In my 2015 lecture to Brighton University, “Looking at the World Through Neoliberal Eyes,” I made the point that neoliberals tend to compare the present with the past, rather than with some hypothetical imagined future.
Many on the Left tend to imagine what the world could become by dreaming up an idealized image of what it might be like. They compare that vision with the current world, using it to point to what they perceive to be its inadequacies and injustices.
Neoliberals tend to look at what the world was like in the past, comparing it to the present world to point to the progress that has been made, and to incremental ways in which yet more progress might be achieved. They look at the improvements in life expectancy, in deaths in infancy and childbirth, in control of diseases, in living standards, and they identify what they see as the principal sources of these improvements.
Some of this is down to advances in knowledge, especially of scientific and medical knowledge, and some of it is down to changing attitudes as more becomes possible. But a large part is owed to the increased wealth created by trade and specialization, wealth that funds yet more research and its application, and that makes it possible to afford improved standards.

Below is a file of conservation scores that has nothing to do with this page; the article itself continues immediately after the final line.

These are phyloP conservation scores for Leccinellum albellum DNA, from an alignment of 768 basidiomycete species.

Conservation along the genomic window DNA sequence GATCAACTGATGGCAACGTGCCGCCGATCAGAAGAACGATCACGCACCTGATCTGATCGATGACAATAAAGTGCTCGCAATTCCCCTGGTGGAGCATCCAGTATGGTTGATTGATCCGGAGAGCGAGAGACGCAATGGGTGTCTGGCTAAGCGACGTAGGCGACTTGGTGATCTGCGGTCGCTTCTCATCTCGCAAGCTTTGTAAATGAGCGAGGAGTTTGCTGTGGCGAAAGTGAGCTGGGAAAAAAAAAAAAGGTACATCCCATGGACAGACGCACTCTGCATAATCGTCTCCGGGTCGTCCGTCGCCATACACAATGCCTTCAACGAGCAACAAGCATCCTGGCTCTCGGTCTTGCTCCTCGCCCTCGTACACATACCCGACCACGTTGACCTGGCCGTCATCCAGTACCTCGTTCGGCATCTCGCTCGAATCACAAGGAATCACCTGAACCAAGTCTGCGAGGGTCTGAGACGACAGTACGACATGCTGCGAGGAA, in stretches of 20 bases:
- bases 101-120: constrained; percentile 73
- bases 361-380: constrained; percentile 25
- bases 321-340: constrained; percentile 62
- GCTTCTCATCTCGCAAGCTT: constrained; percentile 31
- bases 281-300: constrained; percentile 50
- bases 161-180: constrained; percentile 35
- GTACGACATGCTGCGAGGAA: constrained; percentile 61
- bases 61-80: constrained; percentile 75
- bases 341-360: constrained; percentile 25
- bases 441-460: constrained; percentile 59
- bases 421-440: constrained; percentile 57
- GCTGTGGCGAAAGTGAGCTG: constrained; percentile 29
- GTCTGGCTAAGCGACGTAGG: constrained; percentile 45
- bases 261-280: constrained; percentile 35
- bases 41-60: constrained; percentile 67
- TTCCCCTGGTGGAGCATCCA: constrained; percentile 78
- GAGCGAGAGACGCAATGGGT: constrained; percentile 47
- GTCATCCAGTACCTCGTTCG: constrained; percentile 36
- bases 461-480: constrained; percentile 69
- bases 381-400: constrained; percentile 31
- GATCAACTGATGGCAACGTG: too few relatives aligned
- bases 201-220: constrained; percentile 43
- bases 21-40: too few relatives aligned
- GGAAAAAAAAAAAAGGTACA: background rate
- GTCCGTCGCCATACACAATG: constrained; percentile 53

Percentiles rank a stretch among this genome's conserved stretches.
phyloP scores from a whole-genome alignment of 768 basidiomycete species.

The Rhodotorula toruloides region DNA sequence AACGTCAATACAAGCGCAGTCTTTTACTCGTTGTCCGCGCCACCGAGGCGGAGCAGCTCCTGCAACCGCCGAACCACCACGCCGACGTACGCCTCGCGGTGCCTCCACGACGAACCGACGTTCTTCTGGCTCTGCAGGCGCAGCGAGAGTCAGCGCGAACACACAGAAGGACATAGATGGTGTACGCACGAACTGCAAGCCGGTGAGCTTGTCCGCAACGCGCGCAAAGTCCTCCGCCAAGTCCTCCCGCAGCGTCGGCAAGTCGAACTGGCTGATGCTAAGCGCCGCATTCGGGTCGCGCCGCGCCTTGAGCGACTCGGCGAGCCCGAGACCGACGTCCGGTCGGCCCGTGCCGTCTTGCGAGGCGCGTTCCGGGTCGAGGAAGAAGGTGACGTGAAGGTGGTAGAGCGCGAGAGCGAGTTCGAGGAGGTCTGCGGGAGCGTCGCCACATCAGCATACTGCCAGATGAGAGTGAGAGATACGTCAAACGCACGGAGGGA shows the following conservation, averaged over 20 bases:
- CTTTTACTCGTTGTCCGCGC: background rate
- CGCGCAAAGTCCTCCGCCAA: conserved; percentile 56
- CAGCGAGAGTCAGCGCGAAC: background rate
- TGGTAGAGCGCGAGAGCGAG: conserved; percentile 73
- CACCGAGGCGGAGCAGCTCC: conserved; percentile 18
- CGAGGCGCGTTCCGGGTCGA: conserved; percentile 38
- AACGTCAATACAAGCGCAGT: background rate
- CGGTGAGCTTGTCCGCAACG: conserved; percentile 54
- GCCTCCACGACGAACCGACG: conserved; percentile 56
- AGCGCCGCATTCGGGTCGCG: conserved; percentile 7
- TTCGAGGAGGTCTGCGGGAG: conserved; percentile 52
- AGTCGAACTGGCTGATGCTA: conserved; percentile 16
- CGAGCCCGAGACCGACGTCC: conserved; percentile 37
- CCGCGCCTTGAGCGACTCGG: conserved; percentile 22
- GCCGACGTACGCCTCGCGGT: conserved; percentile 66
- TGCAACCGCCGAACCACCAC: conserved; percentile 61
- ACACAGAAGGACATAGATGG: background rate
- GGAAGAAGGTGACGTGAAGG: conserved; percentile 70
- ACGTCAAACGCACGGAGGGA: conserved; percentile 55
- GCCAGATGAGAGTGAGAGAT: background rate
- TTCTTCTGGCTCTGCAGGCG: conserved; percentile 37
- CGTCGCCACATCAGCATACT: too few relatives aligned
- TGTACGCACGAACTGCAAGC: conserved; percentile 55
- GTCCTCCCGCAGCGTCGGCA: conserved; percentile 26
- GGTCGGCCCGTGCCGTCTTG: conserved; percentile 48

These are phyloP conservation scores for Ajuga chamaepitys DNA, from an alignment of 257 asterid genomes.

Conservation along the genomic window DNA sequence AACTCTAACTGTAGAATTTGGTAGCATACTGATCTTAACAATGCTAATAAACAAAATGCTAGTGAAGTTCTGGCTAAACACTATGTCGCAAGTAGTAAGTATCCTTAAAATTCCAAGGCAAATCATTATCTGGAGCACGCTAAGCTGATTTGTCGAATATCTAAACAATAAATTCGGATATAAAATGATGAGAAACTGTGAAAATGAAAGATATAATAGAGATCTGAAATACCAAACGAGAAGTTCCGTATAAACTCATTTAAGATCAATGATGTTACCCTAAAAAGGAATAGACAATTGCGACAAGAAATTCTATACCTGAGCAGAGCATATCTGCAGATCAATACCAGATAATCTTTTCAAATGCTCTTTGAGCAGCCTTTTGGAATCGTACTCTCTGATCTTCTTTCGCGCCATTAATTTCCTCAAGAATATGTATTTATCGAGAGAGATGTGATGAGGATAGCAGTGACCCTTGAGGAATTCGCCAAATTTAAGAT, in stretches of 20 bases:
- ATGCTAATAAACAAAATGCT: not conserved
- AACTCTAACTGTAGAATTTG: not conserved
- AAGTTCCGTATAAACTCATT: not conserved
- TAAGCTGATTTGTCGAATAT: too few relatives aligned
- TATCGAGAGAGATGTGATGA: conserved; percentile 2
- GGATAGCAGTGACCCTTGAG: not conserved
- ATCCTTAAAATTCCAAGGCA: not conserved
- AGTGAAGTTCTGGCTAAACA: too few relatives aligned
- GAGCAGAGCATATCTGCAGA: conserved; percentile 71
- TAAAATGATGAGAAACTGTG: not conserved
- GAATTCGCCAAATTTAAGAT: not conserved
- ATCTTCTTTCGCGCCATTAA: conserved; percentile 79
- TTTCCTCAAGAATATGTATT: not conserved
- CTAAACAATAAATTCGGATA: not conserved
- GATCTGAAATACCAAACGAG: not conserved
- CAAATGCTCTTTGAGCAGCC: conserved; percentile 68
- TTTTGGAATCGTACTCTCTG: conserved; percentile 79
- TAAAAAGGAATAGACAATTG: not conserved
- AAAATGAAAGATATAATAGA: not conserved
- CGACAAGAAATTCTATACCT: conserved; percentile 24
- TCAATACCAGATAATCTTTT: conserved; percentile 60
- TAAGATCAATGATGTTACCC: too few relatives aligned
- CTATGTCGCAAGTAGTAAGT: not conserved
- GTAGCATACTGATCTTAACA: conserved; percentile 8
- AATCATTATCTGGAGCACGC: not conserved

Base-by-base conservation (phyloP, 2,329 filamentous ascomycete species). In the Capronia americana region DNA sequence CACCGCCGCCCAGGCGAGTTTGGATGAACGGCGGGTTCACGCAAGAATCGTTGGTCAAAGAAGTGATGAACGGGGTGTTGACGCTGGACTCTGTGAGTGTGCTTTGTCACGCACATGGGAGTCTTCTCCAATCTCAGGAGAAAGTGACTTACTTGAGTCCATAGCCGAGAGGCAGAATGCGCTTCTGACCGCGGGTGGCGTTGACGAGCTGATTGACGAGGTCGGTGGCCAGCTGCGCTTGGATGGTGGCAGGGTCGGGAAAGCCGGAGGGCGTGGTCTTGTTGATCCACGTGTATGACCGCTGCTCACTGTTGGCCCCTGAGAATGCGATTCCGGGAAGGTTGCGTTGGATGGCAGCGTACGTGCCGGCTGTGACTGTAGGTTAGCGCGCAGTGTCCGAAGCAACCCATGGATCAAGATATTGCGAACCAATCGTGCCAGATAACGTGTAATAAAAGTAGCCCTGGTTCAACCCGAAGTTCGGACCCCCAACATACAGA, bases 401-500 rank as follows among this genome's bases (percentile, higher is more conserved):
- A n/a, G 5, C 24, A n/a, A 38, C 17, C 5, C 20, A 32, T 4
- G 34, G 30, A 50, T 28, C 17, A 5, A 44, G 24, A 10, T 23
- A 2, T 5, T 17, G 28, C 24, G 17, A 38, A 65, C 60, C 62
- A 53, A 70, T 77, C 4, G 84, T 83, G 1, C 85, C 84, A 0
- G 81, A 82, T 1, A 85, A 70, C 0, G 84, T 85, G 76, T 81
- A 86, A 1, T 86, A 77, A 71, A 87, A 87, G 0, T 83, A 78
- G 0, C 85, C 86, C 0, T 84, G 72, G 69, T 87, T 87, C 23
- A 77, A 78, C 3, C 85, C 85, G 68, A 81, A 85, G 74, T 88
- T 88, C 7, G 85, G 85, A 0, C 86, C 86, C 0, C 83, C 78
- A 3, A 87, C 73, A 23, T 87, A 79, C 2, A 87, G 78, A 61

Neoliberals look to improvements, of course, but more often than not, by using methods that have been tested and seen to work in practice. This is part of the empiricism that characterizes the outlook. When new ideas are tried, neoliberals are usually cautious, testing them carefully, ready to incorporate modifications when necessary, and to abandon that which does not work in favour of that which does.
Some on the Left claim that “true” socialism has never been tried, pointing to some hypothetical version of what socialism might be like in the future. Neoliberals reply that it has been tried many times in the past by people who acted in its name and declared it was socialism they were implementing. They point out that socialist governments have always failed, producing shortages, shoddy goods and services, often starvation, and sometimes mass murder. It has been tried and found wanting, not in theory but in practice.